by Allison Mills Monday, November 3, 2014
Researchers recently uncovered a new dinosaur tracksite in Alaska’s Denali National Park. The well-preserved Late Cretaceous footprints were left by duck-billed dinosaurs called hadrosaurs. Most of the tracks are incredibly detailed, and some even show some skin impressions; they represent animals of various ages. Given the wealth of data, the tracks provide insight into the herd dynamics and paleobiology of the greenhouse-world Arctic.
Despite the latitude, the Arctic during the Late Cretaceous was relatively warm and boasted many more trees than it does now. Prior studies have shown there was still winter sea ice, but that it may have been intermittent. Despite the cold, this new tracksite and a study describing it published in Geology support a growing body of research that suggests polar hadrosaurs were year-round residents living in herds that included adults, subadults, juveniles and even some infants. The track size differences between ages — sorted from hundreds of impressions on a steeply dipping plane about 180 meters long by 60 meters wide — support the idea that hadrosaur young went through an early growth spurt.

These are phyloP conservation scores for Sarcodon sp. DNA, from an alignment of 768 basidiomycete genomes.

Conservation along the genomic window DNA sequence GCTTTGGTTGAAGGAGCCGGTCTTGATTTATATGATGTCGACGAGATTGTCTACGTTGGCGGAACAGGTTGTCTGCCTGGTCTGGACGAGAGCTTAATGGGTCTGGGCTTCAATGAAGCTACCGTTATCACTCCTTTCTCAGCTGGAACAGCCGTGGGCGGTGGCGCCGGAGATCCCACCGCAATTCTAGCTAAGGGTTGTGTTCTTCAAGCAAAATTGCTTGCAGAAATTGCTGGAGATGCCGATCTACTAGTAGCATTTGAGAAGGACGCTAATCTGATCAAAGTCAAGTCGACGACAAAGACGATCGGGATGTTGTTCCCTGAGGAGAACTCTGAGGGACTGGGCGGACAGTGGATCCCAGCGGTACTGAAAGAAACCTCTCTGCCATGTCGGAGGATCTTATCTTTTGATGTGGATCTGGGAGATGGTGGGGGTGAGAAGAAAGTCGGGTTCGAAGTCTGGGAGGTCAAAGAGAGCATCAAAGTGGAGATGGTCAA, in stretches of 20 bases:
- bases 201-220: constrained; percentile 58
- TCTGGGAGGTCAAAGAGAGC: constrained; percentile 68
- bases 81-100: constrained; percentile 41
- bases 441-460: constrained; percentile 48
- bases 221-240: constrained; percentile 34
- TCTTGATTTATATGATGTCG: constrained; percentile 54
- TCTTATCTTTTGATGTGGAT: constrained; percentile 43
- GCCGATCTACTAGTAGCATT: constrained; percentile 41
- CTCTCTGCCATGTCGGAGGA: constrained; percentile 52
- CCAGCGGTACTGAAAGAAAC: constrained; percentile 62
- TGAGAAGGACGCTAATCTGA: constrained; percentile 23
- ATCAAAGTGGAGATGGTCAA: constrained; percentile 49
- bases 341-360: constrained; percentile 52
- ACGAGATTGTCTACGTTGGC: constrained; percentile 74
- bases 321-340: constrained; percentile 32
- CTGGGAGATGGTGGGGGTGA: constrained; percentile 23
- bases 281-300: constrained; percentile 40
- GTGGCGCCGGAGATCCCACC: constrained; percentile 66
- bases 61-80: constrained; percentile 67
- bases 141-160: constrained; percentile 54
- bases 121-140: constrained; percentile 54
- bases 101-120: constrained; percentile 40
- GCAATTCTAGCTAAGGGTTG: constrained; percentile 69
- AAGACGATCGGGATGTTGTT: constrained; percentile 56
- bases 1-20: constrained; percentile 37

“The hadrosaur tracks show specifically where they lived and how they acted as an extended family,” said lead author Anthony Fiorillo, curator of earth sciences at the Perot Museum of Nature and Science in Dallas, Texas, in a statement. “To find evidence of a big dinosaur population proves once again that the ecosystem of the ancient Arctic was a very different place than we might once have thought.”
The track-bearing rock layer also bears other trace fossils. “There were many invertebrate traces — imprints of bugs, worms, larvae and more,” which are “important because they showed an ecosystem existed during the warm parts of the year,” Fiorillo said.
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